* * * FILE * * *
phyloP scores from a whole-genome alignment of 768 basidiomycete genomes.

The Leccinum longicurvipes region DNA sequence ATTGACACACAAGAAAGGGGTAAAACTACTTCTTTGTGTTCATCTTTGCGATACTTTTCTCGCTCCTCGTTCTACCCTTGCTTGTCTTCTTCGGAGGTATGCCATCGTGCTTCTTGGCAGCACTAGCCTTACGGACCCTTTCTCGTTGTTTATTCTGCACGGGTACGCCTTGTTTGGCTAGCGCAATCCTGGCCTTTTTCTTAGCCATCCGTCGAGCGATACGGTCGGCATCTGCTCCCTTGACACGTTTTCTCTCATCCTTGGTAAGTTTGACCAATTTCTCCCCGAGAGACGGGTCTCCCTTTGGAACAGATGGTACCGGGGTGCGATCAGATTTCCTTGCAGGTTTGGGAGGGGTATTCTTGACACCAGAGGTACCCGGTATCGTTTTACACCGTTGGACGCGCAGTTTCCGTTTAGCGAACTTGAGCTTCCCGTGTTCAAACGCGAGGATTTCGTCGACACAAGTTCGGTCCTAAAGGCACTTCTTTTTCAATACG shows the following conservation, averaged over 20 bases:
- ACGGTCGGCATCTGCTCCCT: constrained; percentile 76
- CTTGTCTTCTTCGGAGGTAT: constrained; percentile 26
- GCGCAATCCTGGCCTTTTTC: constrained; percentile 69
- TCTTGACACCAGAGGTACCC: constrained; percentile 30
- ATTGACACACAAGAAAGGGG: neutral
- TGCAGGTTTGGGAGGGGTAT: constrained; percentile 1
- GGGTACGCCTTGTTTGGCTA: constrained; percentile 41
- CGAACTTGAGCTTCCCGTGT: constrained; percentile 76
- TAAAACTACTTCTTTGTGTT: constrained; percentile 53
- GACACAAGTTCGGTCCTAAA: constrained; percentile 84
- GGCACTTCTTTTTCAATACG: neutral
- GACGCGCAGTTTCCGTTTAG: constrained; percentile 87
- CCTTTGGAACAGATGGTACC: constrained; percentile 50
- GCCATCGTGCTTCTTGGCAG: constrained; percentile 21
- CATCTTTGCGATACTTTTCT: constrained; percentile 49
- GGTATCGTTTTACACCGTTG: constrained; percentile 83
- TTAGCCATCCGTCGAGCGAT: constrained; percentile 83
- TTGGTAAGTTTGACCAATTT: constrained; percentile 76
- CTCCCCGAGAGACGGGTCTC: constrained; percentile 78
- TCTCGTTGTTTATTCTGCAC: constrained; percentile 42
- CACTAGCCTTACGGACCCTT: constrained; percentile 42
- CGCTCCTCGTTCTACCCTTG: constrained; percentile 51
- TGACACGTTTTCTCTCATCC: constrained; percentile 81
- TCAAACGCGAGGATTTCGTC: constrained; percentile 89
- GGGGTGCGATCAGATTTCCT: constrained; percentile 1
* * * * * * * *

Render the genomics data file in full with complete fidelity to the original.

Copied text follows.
phyloP scores from a whole-genome alignment of 768 basidiomycete genomes.

The Leccinum longicurvipes region DNA sequence ATTGACACACAAGAAAGGGGTAAAACTACTTCTTTGTGTTCATCTTTGCGATACTTTTCTCGCTCCTCGTTCTACCCTTGCTTGTCTTCTTCGGAGGTATGCCATCGTGCTTCTTGGCAGCACTAGCCTTACGGACCCTTTCTCGTTGTTTATTCTGCACGGGTACGCCTTGTTTGGCTAGCGCAATCCTGGCCTTTTTCTTAGCCATCCGTCGAGCGATACGGTCGGCATCTGCTCCCTTGACACGTTTTCTCTCATCCTTGGTAAGTTTGACCAATTTCTCCCCGAGAGACGGGTCTCCCTTTGGAACAGATGGTACCGGGGTGCGATCAGATTTCCTTGCAGGTTTGGGAGGGGTATTCTTGACACCAGAGGTACCCGGTATCGTTTTACACCGTTGGACGCGCAGTTTCCGTTTAGCGAACTTGAGCTTCCCGTGTTCAAACGCGAGGATTTCGTCGACACAAGTTCGGTCCTAAAGGCACTTCTTTTTCAATACG shows the following conservation, averaged over 20 bases:
- ACGGTCGGCATCTGCTCCCT: constrained; percentile 76
- CTTGTCTTCTTCGGAGGTAT: constrained; percentile 26
- GCGCAATCCTGGCCTTTTTC: constrained; percentile 69
- TCTTGACACCAGAGGTACCC: constrained; percentile 30
- ATTGACACACAAGAAAGGGG: neutral
- TGCAGGTTTGGGAGGGGTAT: constrained; percentile 1
- GGGTACGCCTTGTTTGGCTA: constrained; percentile 41
- CGAACTTGAGCTTCCCGTGT: constrained; percentile 76
- TAAAACTACTTCTTTGTGTT: constrained; percentile 53
- GACACAAGTTCGGTCCTAAA: constrained; percentile 84
- GGCACTTCTTTTTCAATACG: neutral
- GACGCGCAGTTTCCGTTTAG: constrained; percentile 87
- CCTTTGGAACAGATGGTACC: constrained; percentile 50
- GCCATCGTGCTTCTTGGCAG: constrained; percentile 21
- CATCTTTGCGATACTTTTCT: constrained; percentile 49
- GGTATCGTTTTACACCGTTG: constrained; percentile 83
- TTAGCCATCCGTCGAGCGAT: constrained; percentile 83
- TTGGTAAGTTTGACCAATTT: constrained; percentile 76
- CTCCCCGAGAGACGGGTCTC: constrained; percentile 78
- TCTCGTTGTTTATTCTGCAC: constrained; percentile 42
- CACTAGCCTTACGGACCCTT: constrained; percentile 42
- CGCTCCTCGTTCTACCCTTG: constrained; percentile 51
- TGACACGTTTTCTCTCATCC: constrained; percentile 81
- TCAAACGCGAGGATTTCGTC: constrained; percentile 89
- GGGGTGCGATCAGATTTCCT: constrained; percentile 1